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David Recine

New SAT Tips for Tutors

The New SAT is finally here, so tutors take note. There’s a new exam format you and your students need to keep up with. There are a number of shoulds and shouldn’ts for tutoring the exam in its new form. W’ell start with the “shouldnt’s” in this post, so you can break any outdated tutoring habits associated with the the former version of the exam.

SAT tutors shouldn’t focus on skills that have been removed in the New SAT

The exam has changed considerably with the new updates, and some key skill/content areas from the old test are no longer important. Sentence correction and sentence completions, seen in Reading and Writing on the old SAT, are gone from the exam entirely. And the Math Section now has little or no focus on statistics.

So don’t focus on these skills in your SAT tutoring sessions. Sentence-level work and obsolete math will waste your students’ time and will not leave them properly prepared for the current version of the SAT.

SAT tutors shouldn’t assume that their students will be doing an essay

The SAT Essay used to be required. The New SAT Essay is optional, and separately scored from the rest of the test.

So don’t assume that your students will do the essay. If the schools they’re applying to don’t require an essay– and most schools don’t– your students are unlikely to bother with this now-optional writing task. Do not assemble a bunch of essay materials for your students unless you’re sure they’re going to choose the writing option.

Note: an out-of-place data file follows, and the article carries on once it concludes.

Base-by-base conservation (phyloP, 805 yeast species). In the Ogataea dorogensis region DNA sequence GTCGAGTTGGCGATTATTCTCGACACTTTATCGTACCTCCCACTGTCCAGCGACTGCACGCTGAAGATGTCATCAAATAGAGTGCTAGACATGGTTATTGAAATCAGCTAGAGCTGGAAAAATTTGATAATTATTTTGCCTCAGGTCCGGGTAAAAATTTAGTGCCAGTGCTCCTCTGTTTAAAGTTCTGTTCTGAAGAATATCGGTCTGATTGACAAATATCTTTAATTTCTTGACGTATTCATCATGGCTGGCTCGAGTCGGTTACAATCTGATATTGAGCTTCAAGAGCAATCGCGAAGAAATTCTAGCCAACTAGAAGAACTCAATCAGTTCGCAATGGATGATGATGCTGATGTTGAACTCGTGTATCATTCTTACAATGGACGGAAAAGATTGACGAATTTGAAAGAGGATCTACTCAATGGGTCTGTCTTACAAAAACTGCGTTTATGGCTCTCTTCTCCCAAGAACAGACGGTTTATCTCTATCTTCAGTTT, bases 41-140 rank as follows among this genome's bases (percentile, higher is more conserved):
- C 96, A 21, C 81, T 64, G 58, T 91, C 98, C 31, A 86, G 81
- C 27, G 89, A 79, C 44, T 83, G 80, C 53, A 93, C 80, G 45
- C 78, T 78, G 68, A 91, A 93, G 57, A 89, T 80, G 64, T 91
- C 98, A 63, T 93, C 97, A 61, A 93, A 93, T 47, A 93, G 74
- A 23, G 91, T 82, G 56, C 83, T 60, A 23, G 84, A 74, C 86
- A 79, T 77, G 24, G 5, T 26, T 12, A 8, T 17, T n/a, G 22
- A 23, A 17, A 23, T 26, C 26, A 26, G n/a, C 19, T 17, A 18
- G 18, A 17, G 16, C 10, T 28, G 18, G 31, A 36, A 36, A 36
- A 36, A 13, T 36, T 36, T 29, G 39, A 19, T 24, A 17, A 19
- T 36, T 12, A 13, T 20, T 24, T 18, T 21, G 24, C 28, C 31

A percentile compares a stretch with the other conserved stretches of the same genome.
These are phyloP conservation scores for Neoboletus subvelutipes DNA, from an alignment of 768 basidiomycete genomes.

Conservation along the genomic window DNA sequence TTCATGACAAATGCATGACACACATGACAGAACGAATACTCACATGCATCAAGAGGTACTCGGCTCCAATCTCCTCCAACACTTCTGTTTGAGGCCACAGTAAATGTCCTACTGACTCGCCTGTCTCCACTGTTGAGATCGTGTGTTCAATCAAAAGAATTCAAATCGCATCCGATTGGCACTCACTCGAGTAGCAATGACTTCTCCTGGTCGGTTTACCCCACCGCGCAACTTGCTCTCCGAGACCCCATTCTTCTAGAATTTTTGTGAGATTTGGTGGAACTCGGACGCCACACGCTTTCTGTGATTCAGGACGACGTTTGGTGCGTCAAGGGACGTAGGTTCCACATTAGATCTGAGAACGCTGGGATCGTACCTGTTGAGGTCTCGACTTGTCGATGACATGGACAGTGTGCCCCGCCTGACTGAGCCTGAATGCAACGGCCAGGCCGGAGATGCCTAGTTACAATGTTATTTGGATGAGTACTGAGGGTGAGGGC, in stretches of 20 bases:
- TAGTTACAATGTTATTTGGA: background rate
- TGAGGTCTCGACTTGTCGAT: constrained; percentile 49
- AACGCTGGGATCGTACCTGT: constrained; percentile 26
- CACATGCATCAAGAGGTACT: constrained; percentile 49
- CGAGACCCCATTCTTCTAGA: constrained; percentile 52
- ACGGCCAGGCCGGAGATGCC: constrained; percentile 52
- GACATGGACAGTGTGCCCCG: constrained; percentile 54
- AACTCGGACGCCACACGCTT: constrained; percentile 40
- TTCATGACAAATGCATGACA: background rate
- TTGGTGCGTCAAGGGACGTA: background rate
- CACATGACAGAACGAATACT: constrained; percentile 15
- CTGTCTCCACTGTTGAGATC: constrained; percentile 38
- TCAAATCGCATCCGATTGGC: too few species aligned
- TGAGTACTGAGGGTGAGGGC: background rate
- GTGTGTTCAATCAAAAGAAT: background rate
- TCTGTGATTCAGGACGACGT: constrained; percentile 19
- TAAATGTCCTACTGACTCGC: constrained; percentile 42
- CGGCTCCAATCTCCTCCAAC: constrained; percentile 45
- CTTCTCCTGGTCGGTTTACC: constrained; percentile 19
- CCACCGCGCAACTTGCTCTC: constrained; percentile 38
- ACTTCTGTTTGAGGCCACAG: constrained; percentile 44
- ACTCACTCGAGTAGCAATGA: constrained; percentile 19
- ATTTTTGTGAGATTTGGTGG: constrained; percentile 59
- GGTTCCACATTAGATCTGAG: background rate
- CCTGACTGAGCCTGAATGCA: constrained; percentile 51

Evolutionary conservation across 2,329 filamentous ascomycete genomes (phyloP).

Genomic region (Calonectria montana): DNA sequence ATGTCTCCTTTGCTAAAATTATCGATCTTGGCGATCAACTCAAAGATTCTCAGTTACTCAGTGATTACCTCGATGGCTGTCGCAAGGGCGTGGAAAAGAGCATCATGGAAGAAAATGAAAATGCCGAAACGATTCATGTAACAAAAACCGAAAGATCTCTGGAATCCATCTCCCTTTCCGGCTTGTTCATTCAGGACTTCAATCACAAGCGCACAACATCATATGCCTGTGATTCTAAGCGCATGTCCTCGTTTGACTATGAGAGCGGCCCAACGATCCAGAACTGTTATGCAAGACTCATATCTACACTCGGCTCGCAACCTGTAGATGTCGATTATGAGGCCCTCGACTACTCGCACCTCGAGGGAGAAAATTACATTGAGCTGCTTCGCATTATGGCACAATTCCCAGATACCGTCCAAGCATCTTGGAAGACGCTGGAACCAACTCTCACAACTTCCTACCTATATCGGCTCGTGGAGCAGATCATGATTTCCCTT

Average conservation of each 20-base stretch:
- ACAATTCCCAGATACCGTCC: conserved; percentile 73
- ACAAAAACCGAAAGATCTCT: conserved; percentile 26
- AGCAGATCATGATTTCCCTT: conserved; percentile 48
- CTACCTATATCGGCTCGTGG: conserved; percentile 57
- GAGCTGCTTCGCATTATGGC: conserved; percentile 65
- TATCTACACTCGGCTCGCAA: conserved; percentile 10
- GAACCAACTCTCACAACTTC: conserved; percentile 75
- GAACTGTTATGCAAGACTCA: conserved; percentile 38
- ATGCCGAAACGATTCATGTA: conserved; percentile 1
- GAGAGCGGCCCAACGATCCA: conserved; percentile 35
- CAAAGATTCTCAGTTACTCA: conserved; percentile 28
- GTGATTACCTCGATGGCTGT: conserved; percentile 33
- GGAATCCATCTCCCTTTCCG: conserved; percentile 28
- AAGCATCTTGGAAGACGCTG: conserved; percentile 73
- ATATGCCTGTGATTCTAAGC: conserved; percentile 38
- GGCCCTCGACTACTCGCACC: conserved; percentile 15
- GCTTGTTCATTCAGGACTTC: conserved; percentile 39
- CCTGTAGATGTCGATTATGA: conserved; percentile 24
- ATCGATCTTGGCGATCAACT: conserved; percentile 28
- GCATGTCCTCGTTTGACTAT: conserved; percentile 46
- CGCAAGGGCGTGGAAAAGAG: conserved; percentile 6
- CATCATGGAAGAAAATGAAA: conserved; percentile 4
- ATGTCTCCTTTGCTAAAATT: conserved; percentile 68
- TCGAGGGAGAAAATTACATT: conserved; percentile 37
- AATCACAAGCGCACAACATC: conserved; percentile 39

SAT tutors shouldn’t use materials for the old exam

The New SAT is distinctly different from the old test. If you  use prep materials for the old SAT to help your students, you are preparing for the wrong test, a test that no longer exists.

If your students spend much time studying the content and of the old SAT, they will be confused on exam day. They may even be less prepared for the test than they would have been if they hadn’t seen any SAT materials at all.

What you should do

So we’ve just covered what you should not do as a tutor. Each of these shouldnt’s has a flip side: if you shouldn’t focus on certain skills, you should focus on others. If you shouldn’t gather some up some types of prep materials,t here are pother prep materials you should seek out. In fact, I’d say the shoulds really outnumber the shouldnt’s for tutoring the new SAT.

Now that we’ve gotten the “don’t do this” part out of the way, lets be more positive. Let’s talk about the many things that SAT tutors can and should do to ensure that their students realize their goals on New SAT test day, and realize their dreams afterwards.

SAT tutors should teach the new skills on the New SAT

True to its name, the new SAT doesn’t just update old content… it introduces new dimensions to the exam. Graph and chart-based questions are huge on the new version of the exam, and appear in every SAT section.

So make sure your students are prepared for the very visual nature of the New SAT. Have a lot of New SAT-like infographics on hand, and be aware that some students find graphic reading comprehension particularly challenging.